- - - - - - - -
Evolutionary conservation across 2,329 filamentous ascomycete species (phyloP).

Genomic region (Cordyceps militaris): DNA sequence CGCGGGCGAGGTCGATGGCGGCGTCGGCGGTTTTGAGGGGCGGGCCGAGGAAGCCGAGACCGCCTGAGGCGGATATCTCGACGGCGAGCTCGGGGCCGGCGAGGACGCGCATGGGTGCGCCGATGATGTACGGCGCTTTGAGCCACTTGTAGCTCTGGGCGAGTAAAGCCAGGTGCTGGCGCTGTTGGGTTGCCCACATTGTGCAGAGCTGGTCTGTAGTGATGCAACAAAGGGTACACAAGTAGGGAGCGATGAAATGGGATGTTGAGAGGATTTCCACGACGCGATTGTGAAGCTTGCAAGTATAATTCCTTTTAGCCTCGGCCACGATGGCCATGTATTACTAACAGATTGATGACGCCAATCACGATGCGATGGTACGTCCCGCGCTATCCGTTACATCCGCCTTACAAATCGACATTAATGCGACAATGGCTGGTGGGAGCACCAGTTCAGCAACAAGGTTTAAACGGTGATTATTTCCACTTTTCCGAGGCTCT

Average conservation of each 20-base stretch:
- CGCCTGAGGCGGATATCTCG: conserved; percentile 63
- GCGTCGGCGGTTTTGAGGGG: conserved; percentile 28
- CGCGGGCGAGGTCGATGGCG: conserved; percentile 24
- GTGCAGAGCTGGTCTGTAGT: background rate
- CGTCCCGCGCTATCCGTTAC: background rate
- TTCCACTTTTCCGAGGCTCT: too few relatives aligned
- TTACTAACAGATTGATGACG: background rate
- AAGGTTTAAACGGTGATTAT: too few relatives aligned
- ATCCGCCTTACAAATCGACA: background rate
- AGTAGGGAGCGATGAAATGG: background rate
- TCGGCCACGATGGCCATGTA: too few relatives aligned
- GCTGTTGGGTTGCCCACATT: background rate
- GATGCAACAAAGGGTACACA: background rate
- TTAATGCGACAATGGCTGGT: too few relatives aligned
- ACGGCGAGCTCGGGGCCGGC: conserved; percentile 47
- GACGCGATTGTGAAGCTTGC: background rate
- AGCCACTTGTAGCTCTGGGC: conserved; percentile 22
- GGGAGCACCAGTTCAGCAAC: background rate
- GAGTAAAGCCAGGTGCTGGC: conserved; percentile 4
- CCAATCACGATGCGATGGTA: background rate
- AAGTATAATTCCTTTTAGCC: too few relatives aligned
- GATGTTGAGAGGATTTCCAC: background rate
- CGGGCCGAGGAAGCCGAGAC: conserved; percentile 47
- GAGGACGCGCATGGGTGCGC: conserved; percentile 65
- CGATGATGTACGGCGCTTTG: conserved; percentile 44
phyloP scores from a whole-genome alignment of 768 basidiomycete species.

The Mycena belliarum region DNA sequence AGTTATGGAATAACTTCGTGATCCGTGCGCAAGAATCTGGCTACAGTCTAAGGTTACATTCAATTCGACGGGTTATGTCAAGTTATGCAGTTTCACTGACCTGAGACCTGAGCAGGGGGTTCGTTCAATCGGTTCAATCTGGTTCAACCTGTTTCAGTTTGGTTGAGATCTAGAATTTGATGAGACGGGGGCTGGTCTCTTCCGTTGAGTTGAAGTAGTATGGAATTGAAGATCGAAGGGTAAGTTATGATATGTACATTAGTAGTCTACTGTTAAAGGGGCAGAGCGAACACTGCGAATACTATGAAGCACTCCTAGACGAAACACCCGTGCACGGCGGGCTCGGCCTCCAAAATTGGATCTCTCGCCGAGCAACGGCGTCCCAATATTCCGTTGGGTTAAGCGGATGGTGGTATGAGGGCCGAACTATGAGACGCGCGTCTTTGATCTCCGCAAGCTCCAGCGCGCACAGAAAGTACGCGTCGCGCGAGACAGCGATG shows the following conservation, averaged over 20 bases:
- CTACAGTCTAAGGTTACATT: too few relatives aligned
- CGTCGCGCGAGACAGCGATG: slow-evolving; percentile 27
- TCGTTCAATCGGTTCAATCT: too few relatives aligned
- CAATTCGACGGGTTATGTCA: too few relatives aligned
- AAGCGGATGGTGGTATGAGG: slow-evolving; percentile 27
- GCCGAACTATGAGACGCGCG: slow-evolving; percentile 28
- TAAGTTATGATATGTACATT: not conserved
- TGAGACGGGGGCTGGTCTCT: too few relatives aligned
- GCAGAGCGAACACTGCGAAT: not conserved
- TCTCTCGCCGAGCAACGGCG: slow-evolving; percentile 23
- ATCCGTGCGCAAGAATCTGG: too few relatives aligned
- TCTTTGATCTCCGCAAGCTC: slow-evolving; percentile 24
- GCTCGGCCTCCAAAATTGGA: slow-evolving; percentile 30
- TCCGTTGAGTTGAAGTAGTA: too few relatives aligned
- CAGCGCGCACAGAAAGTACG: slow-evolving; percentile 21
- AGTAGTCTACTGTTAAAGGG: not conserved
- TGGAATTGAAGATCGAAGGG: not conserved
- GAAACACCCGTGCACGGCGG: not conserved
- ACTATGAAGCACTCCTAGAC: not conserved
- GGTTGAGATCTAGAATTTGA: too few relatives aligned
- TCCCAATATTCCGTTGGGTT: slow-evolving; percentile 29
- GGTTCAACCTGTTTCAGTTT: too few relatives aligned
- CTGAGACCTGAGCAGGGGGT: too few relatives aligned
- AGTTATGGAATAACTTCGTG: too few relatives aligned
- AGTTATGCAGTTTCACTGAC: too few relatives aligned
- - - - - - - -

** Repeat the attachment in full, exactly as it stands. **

Evolutionary conservation across 2,329 filamentous ascomycete species (phyloP).

Genomic region (Cordyceps militaris): DNA sequence CGCGGGCGAGGTCGATGGCGGCGTCGGCGGTTTTGAGGGGCGGGCCGAGGAAGCCGAGACCGCCTGAGGCGGATATCTCGACGGCGAGCTCGGGGCCGGCGAGGACGCGCATGGGTGCGCCGATGATGTACGGCGCTTTGAGCCACTTGTAGCTCTGGGCGAGTAAAGCCAGGTGCTGGCGCTGTTGGGTTGCCCACATTGTGCAGAGCTGGTCTGTAGTGATGCAACAAAGGGTACACAAGTAGGGAGCGATGAAATGGGATGTTGAGAGGATTTCCACGACGCGATTGTGAAGCTTGCAAGTATAATTCCTTTTAGCCTCGGCCACGATGGCCATGTATTACTAACAGATTGATGACGCCAATCACGATGCGATGGTACGTCCCGCGCTATCCGTTACATCCGCCTTACAAATCGACATTAATGCGACAATGGCTGGTGGGAGCACCAGTTCAGCAACAAGGTTTAAACGGTGATTATTTCCACTTTTCCGAGGCTCT

Average conservation of each 20-base stretch:
- CGCCTGAGGCGGATATCTCG: conserved; percentile 63
- GCGTCGGCGGTTTTGAGGGG: conserved; percentile 28
- CGCGGGCGAGGTCGATGGCG: conserved; percentile 24
- GTGCAGAGCTGGTCTGTAGT: background rate
- CGTCCCGCGCTATCCGTTAC: background rate
- TTCCACTTTTCCGAGGCTCT: too few relatives aligned
- TTACTAACAGATTGATGACG: background rate
- AAGGTTTAAACGGTGATTAT: too few relatives aligned
- ATCCGCCTTACAAATCGACA: background rate
- AGTAGGGAGCGATGAAATGG: background rate
- TCGGCCACGATGGCCATGTA: too few relatives aligned
- GCTGTTGGGTTGCCCACATT: background rate
- GATGCAACAAAGGGTACACA: background rate
- TTAATGCGACAATGGCTGGT: too few relatives aligned
- ACGGCGAGCTCGGGGCCGGC: conserved; percentile 47
- GACGCGATTGTGAAGCTTGC: background rate
- AGCCACTTGTAGCTCTGGGC: conserved; percentile 22
- GGGAGCACCAGTTCAGCAAC: background rate
- GAGTAAAGCCAGGTGCTGGC: conserved; percentile 4
- CCAATCACGATGCGATGGTA: background rate
- AAGTATAATTCCTTTTAGCC: too few relatives aligned
- GATGTTGAGAGGATTTCCAC: background rate
- CGGGCCGAGGAAGCCGAGAC: conserved; percentile 47
- GAGGACGCGCATGGGTGCGC: conserved; percentile 65
- CGATGATGTACGGCGCTTTG: conserved; percentile 44
phyloP scores from a whole-genome alignment of 768 basidiomycete species.

The Mycena belliarum region DNA sequence AGTTATGGAATAACTTCGTGATCCGTGCGCAAGAATCTGGCTACAGTCTAAGGTTACATTCAATTCGACGGGTTATGTCAAGTTATGCAGTTTCACTGACCTGAGACCTGAGCAGGGGGTTCGTTCAATCGGTTCAATCTGGTTCAACCTGTTTCAGTTTGGTTGAGATCTAGAATTTGATGAGACGGGGGCTGGTCTCTTCCGTTGAGTTGAAGTAGTATGGAATTGAAGATCGAAGGGTAAGTTATGATATGTACATTAGTAGTCTACTGTTAAAGGGGCAGAGCGAACACTGCGAATACTATGAAGCACTCCTAGACGAAACACCCGTGCACGGCGGGCTCGGCCTCCAAAATTGGATCTCTCGCCGAGCAACGGCGTCCCAATATTCCGTTGGGTTAAGCGGATGGTGGTATGAGGGCCGAACTATGAGACGCGCGTCTTTGATCTCCGCAAGCTCCAGCGCGCACAGAAAGTACGCGTCGCGCGAGACAGCGATG shows the following conservation, averaged over 20 bases:
- CTACAGTCTAAGGTTACATT: too few relatives aligned
- CGTCGCGCGAGACAGCGATG: slow-evolving; percentile 27
- TCGTTCAATCGGTTCAATCT: too few relatives aligned
- CAATTCGACGGGTTATGTCA: too few relatives aligned
- AAGCGGATGGTGGTATGAGG: slow-evolving; percentile 27
- GCCGAACTATGAGACGCGCG: slow-evolving; percentile 28
- TAAGTTATGATATGTACATT: not conserved
- TGAGACGGGGGCTGGTCTCT: too few relatives aligned
- GCAGAGCGAACACTGCGAAT: not conserved
- TCTCTCGCCGAGCAACGGCG: slow-evolving; percentile 23
- ATCCGTGCGCAAGAATCTGG: too few relatives aligned
- TCTTTGATCTCCGCAAGCTC: slow-evolving; percentile 24
- GCTCGGCCTCCAAAATTGGA: slow-evolving; percentile 30
- TCCGTTGAGTTGAAGTAGTA: too few relatives aligned
- CAGCGCGCACAGAAAGTACG: slow-evolving; percentile 21
- AGTAGTCTACTGTTAAAGGG: not conserved
- TGGAATTGAAGATCGAAGGG: not conserved
- GAAACACCCGTGCACGGCGG: not conserved
- ACTATGAAGCACTCCTAGAC: not conserved
- GGTTGAGATCTAGAATTTGA: too few relatives aligned
- TCCCAATATTCCGTTGGGTT: slow-evolving; percentile 29
- GGTTCAACCTGTTTCAGTTT: too few relatives aligned
- CTGAGACCTGAGCAGGGGGT: too few relatives aligned
- AGTTATGGAATAACTTCGTG: too few relatives aligned
- AGTTATGCAGTTTCACTGAC: too few relatives aligned